We might think that this rebuke of Peter is a little harsh. Isn’t Peter simply letting his friend know he doesn’t want him to suffer and die? What’s wrong with that?
But there’s more going on here. And this is an important moment for Peter and the disciples in their learning.
Jesus rebukes Peter because Peter had given in to temptation. Two temptations, in fact. He had given in to the temptation of expecting life to unfold without pain and loss. And he had given in to the temptation of expecting our Lord to reign only in power and never in weakness.
Jesus needed to rebuke Peter. These were temptations that would hinder Peter and the others should they continue to succumb to them.
They are also temptations that can hinder us. Let us therefore examine each of them and think about the forms of them that we encounter. And let us pray for God to equip us so that we may overcome them.
Maybe it’s all the medical advances we’ve made over the course of the years, or maybe it’s all the glamorous scenes of life we get in the media and in our entertainment. Whichever the case, we are certainly more prone these days, more than ever before, to expect life to unfold without pain and loss. We feel we should have a long, joy-filled life because we see so many people have them. Or at least appear to have them.
But life is fragile. And all of us suffer at some point. Peter needed to let Jesus go to his suffering and death.
We know it was hard for Peter. Jesus was young and primed to do great things, especially as the promised Messiah. Peter would have felt bad for Jesus.
What’s more, Peter would have also felt bad for himself. And his people. Losing Jesus would mean losing his great teacher. And his friend. And his nation’s redeemer.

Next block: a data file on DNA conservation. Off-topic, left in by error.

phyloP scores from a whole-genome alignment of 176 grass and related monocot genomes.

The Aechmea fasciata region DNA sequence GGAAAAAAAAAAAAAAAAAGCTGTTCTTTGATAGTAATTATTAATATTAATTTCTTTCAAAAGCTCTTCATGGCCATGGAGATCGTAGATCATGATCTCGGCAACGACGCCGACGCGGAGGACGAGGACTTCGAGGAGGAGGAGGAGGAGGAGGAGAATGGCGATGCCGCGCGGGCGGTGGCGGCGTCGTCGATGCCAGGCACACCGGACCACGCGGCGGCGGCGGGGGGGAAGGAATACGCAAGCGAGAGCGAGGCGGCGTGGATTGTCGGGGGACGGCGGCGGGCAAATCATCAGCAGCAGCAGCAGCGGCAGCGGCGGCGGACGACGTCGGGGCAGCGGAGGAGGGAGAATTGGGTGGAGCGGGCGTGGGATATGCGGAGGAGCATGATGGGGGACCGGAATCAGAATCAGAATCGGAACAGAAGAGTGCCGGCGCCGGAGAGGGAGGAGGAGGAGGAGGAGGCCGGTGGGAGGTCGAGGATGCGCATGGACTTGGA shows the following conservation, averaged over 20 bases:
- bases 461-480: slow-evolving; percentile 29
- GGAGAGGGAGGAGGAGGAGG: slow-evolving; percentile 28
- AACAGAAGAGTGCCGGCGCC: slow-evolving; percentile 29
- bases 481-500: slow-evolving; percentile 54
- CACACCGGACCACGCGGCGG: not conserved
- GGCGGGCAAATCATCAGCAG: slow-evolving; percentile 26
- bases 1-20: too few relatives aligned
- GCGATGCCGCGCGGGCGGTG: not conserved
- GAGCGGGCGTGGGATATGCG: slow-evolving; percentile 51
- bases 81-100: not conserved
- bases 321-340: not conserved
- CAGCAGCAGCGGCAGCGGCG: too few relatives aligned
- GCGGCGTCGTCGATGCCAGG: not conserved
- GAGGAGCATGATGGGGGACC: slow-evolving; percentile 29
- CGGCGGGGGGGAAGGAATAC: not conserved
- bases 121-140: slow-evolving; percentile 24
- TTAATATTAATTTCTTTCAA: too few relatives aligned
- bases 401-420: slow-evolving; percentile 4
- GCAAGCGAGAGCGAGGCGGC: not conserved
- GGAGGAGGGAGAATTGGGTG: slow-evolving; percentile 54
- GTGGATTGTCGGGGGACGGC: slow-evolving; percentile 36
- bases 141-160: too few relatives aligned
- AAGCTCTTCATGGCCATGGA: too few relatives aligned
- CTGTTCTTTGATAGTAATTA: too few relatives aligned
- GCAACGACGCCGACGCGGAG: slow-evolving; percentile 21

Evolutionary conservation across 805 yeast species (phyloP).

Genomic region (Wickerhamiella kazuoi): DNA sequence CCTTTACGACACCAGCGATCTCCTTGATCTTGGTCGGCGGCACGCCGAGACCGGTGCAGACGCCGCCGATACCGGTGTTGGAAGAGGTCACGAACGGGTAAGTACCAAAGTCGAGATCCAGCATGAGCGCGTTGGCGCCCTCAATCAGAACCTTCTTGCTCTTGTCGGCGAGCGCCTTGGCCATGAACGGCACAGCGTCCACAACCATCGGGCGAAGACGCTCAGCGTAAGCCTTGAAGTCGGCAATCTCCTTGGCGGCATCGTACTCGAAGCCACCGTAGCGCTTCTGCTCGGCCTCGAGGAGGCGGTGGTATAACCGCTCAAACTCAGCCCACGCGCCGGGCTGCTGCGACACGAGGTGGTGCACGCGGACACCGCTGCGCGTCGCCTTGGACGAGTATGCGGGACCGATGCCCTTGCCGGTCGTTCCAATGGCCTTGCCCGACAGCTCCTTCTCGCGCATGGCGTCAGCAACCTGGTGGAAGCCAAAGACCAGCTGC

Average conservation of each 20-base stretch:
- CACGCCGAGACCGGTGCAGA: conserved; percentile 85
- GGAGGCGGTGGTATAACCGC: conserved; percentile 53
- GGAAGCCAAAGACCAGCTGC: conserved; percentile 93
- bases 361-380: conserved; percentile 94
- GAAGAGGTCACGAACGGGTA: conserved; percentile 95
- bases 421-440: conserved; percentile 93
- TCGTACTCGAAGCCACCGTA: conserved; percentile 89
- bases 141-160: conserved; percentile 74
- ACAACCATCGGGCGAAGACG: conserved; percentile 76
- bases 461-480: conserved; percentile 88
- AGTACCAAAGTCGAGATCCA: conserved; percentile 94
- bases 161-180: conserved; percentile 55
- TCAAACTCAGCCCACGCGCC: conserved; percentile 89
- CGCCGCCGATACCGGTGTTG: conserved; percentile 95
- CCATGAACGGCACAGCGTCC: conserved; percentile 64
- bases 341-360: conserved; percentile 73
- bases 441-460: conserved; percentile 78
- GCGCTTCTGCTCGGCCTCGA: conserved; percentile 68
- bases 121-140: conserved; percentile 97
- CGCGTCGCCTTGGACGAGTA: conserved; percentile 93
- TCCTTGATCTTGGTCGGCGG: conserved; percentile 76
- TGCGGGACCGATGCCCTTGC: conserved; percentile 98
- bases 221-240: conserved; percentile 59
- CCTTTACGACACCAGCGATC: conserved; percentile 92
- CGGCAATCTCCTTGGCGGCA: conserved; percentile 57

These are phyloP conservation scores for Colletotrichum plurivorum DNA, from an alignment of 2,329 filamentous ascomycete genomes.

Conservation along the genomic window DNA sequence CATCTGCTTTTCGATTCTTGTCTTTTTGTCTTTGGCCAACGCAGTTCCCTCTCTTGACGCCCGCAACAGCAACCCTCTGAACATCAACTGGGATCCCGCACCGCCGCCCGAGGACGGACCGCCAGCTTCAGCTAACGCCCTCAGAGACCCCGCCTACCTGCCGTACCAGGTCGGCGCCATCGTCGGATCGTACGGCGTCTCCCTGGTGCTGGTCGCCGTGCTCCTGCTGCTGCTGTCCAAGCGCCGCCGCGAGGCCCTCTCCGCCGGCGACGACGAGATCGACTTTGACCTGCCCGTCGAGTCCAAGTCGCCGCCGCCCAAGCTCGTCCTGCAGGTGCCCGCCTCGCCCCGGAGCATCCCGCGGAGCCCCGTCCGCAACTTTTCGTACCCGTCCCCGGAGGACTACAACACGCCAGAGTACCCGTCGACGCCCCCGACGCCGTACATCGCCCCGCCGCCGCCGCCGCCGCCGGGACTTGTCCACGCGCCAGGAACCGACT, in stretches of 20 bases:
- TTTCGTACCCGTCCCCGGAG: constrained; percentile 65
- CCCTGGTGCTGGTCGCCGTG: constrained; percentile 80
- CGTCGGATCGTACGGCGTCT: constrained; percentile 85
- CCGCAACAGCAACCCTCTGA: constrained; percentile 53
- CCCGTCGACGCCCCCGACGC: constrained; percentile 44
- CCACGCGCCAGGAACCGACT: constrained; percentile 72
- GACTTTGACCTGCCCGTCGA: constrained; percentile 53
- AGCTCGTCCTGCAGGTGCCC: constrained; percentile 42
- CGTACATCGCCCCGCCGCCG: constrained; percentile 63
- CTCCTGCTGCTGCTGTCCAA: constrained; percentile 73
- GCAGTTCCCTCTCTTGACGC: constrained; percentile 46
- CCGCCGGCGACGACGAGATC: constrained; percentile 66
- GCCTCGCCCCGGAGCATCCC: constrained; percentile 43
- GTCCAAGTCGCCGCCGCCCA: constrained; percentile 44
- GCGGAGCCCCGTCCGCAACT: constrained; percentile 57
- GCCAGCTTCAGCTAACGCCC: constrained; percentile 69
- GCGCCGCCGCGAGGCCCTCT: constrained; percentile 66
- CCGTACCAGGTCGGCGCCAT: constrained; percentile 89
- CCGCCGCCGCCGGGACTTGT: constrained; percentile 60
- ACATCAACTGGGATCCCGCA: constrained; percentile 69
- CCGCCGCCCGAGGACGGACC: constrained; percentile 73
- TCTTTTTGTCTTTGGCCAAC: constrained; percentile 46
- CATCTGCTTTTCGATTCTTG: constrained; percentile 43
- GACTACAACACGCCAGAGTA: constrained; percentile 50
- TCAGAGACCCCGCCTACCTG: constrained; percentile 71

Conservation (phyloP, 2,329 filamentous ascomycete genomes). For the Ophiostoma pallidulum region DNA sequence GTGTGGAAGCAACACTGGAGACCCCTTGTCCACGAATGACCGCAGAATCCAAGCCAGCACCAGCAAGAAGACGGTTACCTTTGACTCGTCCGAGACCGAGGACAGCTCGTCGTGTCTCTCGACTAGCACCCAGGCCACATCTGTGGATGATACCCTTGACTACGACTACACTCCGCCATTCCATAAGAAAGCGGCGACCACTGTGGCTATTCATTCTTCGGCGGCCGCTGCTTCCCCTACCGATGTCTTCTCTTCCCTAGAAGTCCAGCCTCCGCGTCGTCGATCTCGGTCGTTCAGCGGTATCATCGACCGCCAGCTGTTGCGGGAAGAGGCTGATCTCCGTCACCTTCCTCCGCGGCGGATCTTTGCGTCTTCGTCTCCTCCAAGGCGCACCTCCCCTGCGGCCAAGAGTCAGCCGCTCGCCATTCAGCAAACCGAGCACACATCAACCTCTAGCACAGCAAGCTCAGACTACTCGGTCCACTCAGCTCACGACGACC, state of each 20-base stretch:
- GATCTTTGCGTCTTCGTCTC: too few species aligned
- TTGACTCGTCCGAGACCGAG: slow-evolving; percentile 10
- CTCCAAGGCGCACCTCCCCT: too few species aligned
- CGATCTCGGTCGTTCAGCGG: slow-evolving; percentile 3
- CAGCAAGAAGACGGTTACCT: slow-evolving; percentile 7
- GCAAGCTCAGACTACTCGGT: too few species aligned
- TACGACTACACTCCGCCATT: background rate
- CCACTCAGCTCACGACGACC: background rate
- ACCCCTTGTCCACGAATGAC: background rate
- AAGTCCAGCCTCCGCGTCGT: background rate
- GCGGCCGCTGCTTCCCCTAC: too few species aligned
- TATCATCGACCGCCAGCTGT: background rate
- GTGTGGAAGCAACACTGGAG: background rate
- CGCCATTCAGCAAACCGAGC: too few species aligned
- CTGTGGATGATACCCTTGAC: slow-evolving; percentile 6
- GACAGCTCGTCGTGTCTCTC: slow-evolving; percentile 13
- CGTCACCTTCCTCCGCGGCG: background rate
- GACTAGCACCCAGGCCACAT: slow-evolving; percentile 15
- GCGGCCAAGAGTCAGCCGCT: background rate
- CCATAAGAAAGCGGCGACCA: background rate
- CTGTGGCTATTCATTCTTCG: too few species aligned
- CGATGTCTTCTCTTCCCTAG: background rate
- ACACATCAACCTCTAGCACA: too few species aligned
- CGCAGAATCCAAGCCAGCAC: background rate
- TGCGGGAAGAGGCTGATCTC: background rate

When God decides to let pain and death come to us, we are tempted to rebuke him like Peter did. We’re tempted to protest his ways in anger—pointing out what seems unfair, arguing that our way is better.
God understands our hurt. And he offers his love and care to help us, especially through his Holy Word where we will find songs of lament and even complaint to help us through our pain. But ultimately, God expects us to submit to his plans. His ways are not our ways. His ways are better. They are holy and just.
We must remember, too, that the pain and suffering we experience in this world come about because of human sin, including our own. Some of it comes because of the curse of death resulting from Adam and Eve’s original sin. Some of it comes from the individual sins we and others commit each day.
Thankfully, God has also dealt with our pain and suffering. It will not continue forever. God sent Jesus to pay sin’s price – which he did through his death on the cross. Because of this, we who believe will be resurrected from our death and live forever in the new creation when Christ comes again. There our pain and suffering will be ended. What a glorious day that will be!
Until that day, we will face temptations. Like Peter did. And not only the temptation to expect life to go as we would like, but also a second temptation – the temptation of expecting our Lord to reign only in power and never in weakness.
Peter and the other disciples lived in a day when most people expected God’s promised Messiah to bring about an earthly kingdom. They expected the Messiah to lead the people in overthrowing their nation’s subjectors and cause it to rise in prominence once again.
And even those who didn’t place their hope in an earthly kingdom still expected the Messiah to show his power by turning all men’s hearts toward God.
Peter and the disciples certainly saw Jesus do powerful things. He drew great crowds with his teaching. He performed great miracles of healing. He fed large crowds, cast out demons and often defied the laws of nature as he was going about his ministry.